Fee Speech

Uganda and Tanzania came under fire for internet regulations that critics say are thinly disguised efforts to curb free speech.

Uganda plans to slap a new tax on social media users from July, noted Reuters, while Tanzania has introduced a $930 fee for bloggers, along with stricter regulations for online radio stations, online streaming platforms, online forums, social media users and internet cafes, CNN reported.

The Tanzanian rules require bloggers to provide information including share capital, tax certificates, estimated investments and other information to secure accreditation. The regulations also ban “content that causes annoyance… or leads to public disorder.”

In Uganda, Finance Minister Matia Kasaija said the government will tax each mobile phone subscriber using platforms such as WhatsApp, Twitter and Facebook 200 Ugandan shillings ($0.027) per day, characterizing the tax as a move to generate revenue that would not limit the use of the internet.

But human rights activists weren’t convinced – considering that the government blocked access to Facebook, Twitter and WhatsApp during the last general election in 2016.


Good as New

US Army officer Kit Parker witnessed first-hand how severe burns led to the tragic death of a child in Kandahar, Afghanistan, in 2003, prompting him to dedicate his post-military career to helping other children avoid the same fate.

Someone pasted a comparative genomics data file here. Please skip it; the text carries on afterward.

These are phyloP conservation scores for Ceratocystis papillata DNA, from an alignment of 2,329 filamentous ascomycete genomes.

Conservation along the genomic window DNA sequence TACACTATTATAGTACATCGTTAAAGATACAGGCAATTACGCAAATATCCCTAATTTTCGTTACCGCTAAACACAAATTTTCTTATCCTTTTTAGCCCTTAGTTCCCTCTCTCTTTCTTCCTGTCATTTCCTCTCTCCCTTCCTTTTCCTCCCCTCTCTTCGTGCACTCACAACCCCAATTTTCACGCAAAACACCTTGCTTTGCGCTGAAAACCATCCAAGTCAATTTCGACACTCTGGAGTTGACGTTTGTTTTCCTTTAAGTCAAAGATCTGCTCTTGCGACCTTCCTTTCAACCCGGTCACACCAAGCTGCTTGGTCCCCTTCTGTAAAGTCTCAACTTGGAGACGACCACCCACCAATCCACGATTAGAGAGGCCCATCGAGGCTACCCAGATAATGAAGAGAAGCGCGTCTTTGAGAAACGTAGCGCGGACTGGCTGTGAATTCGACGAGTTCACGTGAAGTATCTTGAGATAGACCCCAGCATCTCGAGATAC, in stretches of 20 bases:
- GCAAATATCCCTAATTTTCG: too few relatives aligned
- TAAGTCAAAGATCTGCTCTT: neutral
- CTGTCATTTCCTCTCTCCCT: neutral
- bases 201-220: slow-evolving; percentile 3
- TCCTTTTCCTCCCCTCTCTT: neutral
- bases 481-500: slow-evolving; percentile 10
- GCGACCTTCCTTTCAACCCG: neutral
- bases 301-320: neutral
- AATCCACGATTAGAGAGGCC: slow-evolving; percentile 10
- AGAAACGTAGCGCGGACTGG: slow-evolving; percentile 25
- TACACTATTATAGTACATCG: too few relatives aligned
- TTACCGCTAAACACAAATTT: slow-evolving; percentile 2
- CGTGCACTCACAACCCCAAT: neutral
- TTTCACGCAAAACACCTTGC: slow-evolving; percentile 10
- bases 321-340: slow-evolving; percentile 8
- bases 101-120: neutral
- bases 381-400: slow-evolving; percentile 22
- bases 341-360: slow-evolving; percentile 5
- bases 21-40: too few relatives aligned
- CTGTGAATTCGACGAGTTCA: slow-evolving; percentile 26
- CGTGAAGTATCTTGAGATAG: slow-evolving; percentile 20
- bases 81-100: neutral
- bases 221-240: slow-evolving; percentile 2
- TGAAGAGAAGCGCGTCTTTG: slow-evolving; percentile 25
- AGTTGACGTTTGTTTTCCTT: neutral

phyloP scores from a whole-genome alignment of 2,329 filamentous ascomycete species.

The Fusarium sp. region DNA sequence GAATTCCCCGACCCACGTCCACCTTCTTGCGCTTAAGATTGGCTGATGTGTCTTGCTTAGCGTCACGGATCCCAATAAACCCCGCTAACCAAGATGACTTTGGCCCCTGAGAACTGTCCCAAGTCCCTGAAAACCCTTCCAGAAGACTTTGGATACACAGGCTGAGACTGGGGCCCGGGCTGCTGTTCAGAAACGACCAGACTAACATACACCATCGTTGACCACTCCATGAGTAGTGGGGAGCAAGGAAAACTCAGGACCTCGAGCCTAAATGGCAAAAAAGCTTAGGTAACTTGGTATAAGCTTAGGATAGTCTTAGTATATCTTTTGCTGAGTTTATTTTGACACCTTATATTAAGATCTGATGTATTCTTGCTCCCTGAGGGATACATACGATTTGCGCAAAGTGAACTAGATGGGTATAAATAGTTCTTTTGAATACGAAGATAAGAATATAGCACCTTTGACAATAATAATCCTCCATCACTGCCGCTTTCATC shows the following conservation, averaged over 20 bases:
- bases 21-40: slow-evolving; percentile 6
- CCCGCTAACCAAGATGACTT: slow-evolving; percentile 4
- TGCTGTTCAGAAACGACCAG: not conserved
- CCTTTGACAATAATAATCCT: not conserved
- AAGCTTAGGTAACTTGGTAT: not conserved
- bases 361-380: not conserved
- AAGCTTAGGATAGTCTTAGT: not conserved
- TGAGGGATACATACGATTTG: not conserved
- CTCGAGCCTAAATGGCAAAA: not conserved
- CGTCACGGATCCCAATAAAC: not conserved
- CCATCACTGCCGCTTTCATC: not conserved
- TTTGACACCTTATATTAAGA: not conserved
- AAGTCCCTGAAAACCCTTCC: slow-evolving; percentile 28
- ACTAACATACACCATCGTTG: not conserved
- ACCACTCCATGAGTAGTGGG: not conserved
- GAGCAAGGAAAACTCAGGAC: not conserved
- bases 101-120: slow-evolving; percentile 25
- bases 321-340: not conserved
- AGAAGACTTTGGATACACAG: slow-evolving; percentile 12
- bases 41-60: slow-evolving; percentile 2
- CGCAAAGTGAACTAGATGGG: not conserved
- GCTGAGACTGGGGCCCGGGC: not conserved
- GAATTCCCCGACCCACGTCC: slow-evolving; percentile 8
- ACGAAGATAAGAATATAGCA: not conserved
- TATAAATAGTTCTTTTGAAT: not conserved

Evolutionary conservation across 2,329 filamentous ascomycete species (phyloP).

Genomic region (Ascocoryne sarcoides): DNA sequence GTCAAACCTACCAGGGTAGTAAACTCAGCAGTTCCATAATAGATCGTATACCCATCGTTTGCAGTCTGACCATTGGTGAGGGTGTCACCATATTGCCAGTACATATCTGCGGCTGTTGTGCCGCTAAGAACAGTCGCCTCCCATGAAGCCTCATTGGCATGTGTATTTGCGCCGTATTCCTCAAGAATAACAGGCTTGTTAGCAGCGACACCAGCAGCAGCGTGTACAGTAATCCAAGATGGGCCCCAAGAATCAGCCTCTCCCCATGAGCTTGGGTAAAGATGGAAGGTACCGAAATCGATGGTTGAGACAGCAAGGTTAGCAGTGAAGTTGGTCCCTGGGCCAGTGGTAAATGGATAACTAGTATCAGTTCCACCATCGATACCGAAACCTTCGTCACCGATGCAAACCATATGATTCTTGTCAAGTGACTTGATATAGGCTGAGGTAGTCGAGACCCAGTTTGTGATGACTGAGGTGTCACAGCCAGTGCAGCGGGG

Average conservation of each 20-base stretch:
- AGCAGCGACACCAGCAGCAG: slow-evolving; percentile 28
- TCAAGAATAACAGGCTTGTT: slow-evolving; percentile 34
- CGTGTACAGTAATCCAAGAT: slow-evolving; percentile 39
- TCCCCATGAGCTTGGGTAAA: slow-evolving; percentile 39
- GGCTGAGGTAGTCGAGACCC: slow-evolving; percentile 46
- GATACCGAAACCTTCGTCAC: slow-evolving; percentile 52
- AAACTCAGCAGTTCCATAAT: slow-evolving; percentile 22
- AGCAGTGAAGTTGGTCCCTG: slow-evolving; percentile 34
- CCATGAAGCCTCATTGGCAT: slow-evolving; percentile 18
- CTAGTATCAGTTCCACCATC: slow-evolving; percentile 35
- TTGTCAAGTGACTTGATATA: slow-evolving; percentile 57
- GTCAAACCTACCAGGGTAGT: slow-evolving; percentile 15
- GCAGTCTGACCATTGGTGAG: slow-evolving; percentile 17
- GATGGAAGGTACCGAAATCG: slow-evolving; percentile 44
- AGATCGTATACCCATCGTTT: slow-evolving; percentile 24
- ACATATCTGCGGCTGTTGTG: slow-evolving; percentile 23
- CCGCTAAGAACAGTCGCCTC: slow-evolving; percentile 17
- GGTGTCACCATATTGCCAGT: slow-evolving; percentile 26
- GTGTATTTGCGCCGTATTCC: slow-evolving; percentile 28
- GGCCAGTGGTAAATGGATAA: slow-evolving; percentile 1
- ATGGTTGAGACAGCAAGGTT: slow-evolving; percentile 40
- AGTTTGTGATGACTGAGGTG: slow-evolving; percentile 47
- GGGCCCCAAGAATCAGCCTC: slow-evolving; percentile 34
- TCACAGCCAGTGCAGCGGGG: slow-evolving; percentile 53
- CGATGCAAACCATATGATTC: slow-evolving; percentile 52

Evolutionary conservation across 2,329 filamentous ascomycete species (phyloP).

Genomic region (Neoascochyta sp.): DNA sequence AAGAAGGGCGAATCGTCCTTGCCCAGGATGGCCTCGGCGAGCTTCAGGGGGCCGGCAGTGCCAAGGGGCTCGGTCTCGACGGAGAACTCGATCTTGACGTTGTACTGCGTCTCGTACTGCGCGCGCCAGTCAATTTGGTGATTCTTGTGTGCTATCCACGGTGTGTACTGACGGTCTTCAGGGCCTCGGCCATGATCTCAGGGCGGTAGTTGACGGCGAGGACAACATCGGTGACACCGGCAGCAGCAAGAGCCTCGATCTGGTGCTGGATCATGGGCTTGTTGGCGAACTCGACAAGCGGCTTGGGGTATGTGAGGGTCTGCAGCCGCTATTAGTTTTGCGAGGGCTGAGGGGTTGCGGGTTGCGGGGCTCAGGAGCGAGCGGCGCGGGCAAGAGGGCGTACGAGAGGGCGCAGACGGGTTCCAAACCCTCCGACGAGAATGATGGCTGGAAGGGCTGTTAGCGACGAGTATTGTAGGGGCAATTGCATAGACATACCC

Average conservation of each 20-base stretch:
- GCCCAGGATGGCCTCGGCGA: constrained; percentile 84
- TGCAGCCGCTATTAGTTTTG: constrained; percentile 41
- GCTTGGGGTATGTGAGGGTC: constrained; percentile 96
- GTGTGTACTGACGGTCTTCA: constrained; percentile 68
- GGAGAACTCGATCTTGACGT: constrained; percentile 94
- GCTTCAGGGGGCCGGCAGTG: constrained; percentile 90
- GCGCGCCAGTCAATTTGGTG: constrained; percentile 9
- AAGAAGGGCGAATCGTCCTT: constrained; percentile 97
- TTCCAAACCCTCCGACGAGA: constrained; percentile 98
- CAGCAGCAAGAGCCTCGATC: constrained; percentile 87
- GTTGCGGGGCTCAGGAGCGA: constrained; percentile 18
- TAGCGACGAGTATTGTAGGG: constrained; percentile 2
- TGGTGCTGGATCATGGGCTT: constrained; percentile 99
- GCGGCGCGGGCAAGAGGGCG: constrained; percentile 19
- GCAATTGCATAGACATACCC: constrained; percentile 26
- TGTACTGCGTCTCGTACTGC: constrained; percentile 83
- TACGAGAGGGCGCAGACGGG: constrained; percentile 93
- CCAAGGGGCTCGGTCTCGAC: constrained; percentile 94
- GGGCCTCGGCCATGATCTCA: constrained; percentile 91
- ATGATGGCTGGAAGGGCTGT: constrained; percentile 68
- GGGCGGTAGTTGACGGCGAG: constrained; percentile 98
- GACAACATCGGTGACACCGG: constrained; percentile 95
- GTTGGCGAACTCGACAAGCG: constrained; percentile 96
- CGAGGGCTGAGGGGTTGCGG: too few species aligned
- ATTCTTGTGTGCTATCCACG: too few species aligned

Now, 15 years later, Parker, a biophysicist, and his team at Harvard have discovered two innovative new ways to heal burn wounds faster, NPR reported.

His team’s first study found that fibronectin, a substance found in large quantities in fetal skin, could heal wounds at a rate faster than more traditional treatments with little to no scarring.

Using a “souped-up cotton candy machine,” the team created a bandage made out of fibronectin nanofibers which they found healed wounds faster and allowed for new hair-follicle growth.

“The wounds treated with fibronectin closed at around Day 11 and the control was several days later — at, on average, Day 14,” Christophe Chantre, a researcher in Parker’s lab, told NPR.

Seeking a less expensive and easier way to yield the same effect, the team tested another concoction of nanofibers sourced from cellulose and soy protein.

The soy proteins also sped up the healing process and were just as effective at reducing scarring, an advancement Parker hopes could “[even] the score a little bit” for burn victims in disadvantaged parts of the world.